First Fifteen

Towering Pride (Genesis 11)

August 03, 2021 Ron Oltmanns Season 5 Episode 12
First Fifteen
Towering Pride (Genesis 11)
Show Notes

What's the tallest building you've ever seen up close?  In Genesis 11 there was a city and a people who decided to build a tower to heaven.  Why they did it and what it meant has a deeper meaning than just a story with a moral about towering pride.
In season five we're learning to listen to and pray Bible stories or narratives.  We started in the middle of the story at 1 Samuel 1-3 before turning to beginnings in Genesis.  In all the plot twists and different settings, with the growing list of characters we've seen that God is creating the world and shaping human destiny toward his ultimate purposes.  He meant for humans to rule over creation and fill the earth according to his goodness.  People from the beginning decided to go their own way, to make a name for themselves,  and that sad story gets repeated over and over through the generations with few exceptions.

In our podcast we take time to listen to God's word, reflect on it and then pray it back to God as well as carry that word with us through the rest of the day.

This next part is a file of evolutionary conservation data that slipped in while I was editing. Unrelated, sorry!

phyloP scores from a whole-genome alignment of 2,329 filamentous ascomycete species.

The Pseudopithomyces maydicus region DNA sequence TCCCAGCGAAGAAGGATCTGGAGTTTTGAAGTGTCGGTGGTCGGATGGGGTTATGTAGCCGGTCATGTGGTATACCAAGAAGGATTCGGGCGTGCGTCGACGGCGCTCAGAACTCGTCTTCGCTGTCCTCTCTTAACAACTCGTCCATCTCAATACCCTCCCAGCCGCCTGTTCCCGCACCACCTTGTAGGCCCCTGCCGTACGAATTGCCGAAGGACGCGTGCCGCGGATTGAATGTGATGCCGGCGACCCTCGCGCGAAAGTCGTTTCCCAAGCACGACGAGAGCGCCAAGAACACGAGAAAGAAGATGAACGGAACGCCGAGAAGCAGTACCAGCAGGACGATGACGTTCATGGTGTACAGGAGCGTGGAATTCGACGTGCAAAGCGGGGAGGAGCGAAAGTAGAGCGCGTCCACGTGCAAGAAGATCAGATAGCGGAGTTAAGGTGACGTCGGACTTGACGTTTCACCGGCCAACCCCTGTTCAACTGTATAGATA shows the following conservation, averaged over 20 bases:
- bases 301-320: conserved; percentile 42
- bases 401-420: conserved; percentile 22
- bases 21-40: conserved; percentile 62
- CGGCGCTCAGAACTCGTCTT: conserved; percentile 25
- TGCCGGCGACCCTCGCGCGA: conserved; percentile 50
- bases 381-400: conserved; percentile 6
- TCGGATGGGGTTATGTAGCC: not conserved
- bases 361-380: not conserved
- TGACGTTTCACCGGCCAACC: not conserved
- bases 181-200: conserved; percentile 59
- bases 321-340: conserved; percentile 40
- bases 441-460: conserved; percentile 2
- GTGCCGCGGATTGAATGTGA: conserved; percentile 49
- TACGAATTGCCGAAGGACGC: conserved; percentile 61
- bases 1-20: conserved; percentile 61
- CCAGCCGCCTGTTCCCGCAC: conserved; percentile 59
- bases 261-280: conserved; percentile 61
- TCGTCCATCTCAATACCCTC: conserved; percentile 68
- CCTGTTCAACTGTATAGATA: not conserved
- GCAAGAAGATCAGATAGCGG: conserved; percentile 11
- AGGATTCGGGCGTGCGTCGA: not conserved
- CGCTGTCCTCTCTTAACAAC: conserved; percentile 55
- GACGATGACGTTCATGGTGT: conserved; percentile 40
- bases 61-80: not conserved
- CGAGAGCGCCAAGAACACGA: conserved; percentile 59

The story of the tower of Babel in Genesis 11:1-9 is pretty distinctive.  It's the last story of the universal history in Genesis 1-11, and it's set between two genealogies in Genesis 10 and 11:10-26.  We need to be careful not to mis-read the story by missing the larger context.  After Noah and the flood, the action shifts to his three sons and their descendants.  No one individual is called out, but mankind shows their tendency to disregard God's will and to instead pursue what seems right and good to them. 

Three key terms or words in this story stand out:  "name" (shem in Hebrew, see 11:4 and 9), "scattered" (see 11:4, 8 and 9), and "all the land (or earth)" (kol eretz in Hebrew, used 5x in these verses).  The tower of Babel shows a people united in pursuing a human agenda that God opposes.  God ends up scattering the people and confusing their language into many tongues.  The story of Babel forms a clear contrast with the story of Abram that follows it starting in ch. 12.  

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